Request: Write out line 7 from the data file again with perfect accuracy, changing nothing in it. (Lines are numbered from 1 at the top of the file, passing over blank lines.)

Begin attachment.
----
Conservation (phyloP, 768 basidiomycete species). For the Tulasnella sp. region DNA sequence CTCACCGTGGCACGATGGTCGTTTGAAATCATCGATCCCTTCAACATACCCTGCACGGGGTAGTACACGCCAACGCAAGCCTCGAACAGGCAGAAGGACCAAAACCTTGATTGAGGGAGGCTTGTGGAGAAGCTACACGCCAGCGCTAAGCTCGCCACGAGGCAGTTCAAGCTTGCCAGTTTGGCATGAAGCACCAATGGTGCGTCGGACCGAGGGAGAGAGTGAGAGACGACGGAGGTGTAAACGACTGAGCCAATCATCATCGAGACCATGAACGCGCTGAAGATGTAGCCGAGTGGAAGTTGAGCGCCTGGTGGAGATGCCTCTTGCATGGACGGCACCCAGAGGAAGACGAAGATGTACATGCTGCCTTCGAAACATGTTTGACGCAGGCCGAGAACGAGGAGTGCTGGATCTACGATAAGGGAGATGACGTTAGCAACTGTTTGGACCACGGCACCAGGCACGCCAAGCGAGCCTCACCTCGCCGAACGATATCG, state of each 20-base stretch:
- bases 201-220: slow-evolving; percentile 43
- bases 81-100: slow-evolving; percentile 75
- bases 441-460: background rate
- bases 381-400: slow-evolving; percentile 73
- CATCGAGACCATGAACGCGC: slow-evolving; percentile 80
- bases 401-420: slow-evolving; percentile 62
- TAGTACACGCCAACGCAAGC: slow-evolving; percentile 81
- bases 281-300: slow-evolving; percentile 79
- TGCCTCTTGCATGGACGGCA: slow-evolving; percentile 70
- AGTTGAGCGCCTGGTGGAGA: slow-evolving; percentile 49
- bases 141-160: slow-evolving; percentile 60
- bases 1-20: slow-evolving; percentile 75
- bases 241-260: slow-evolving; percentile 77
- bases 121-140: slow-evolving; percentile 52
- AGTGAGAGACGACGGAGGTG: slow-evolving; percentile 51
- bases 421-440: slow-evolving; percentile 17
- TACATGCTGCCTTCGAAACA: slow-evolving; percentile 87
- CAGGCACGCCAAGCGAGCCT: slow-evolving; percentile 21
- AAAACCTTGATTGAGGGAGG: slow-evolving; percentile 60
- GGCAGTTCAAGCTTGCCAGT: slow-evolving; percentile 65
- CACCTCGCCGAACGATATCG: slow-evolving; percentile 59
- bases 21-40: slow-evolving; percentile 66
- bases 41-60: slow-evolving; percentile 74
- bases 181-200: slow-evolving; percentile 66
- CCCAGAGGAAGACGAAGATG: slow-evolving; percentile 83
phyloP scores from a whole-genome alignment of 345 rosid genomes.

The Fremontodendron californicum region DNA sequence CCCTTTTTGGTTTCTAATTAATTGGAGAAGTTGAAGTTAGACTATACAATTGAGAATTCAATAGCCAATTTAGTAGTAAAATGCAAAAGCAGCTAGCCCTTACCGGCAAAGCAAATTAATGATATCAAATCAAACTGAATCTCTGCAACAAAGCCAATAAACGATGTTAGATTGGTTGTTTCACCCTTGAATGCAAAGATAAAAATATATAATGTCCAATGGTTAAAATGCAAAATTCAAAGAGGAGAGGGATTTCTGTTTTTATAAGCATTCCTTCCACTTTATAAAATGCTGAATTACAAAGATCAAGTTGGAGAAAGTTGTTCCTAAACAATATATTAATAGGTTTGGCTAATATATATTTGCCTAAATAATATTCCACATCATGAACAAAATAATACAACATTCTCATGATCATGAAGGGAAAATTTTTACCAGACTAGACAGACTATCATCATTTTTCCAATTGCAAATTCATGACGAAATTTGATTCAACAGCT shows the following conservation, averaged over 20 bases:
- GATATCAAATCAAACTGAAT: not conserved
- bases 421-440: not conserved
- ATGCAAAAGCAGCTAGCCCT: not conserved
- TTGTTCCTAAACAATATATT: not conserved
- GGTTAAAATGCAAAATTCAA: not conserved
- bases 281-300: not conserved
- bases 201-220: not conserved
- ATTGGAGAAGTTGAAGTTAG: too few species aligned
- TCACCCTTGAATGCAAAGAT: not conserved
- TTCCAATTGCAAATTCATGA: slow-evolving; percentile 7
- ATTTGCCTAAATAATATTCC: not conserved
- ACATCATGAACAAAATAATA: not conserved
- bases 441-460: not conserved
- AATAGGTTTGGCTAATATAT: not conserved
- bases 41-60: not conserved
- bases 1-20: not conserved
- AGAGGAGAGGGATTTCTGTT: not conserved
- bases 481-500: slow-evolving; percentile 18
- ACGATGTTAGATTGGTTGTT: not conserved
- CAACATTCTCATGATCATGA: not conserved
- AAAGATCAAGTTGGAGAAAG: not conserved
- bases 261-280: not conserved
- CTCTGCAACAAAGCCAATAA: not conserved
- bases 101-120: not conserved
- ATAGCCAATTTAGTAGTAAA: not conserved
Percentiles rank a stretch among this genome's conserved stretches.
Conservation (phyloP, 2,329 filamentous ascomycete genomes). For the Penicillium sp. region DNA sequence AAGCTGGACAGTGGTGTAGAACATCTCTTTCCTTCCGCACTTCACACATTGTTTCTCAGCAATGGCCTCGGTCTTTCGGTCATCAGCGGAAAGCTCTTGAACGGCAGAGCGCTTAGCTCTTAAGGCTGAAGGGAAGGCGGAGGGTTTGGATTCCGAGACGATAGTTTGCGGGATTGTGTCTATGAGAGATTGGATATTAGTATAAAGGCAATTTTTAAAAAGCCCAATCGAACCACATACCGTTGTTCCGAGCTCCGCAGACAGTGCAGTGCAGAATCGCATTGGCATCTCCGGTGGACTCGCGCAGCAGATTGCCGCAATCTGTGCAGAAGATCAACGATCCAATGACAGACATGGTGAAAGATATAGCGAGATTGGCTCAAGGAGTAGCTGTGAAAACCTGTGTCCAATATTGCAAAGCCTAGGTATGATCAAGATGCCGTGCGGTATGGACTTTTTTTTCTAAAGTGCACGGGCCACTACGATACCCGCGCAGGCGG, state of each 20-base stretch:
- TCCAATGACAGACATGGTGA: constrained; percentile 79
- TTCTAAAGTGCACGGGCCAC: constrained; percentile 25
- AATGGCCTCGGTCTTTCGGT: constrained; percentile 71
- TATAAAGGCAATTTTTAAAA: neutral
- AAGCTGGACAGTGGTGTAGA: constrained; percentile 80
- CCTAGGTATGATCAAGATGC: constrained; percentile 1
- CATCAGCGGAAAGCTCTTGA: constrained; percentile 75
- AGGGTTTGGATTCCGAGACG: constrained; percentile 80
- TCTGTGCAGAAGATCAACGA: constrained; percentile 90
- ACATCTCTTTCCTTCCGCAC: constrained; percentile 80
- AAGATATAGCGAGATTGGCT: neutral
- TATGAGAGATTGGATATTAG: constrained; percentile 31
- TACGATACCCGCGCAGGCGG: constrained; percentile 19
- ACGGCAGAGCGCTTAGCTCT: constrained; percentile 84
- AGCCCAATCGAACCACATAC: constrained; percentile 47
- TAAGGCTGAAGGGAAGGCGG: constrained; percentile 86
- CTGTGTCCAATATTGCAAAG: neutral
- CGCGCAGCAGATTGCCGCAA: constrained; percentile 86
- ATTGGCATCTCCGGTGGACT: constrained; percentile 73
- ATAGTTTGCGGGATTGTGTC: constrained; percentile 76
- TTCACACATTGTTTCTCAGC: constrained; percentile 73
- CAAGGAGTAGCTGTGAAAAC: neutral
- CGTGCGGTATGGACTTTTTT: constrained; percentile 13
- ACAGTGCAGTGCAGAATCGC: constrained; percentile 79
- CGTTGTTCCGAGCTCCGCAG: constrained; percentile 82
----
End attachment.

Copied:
- bases 401-420: slow-evolving; percentile 62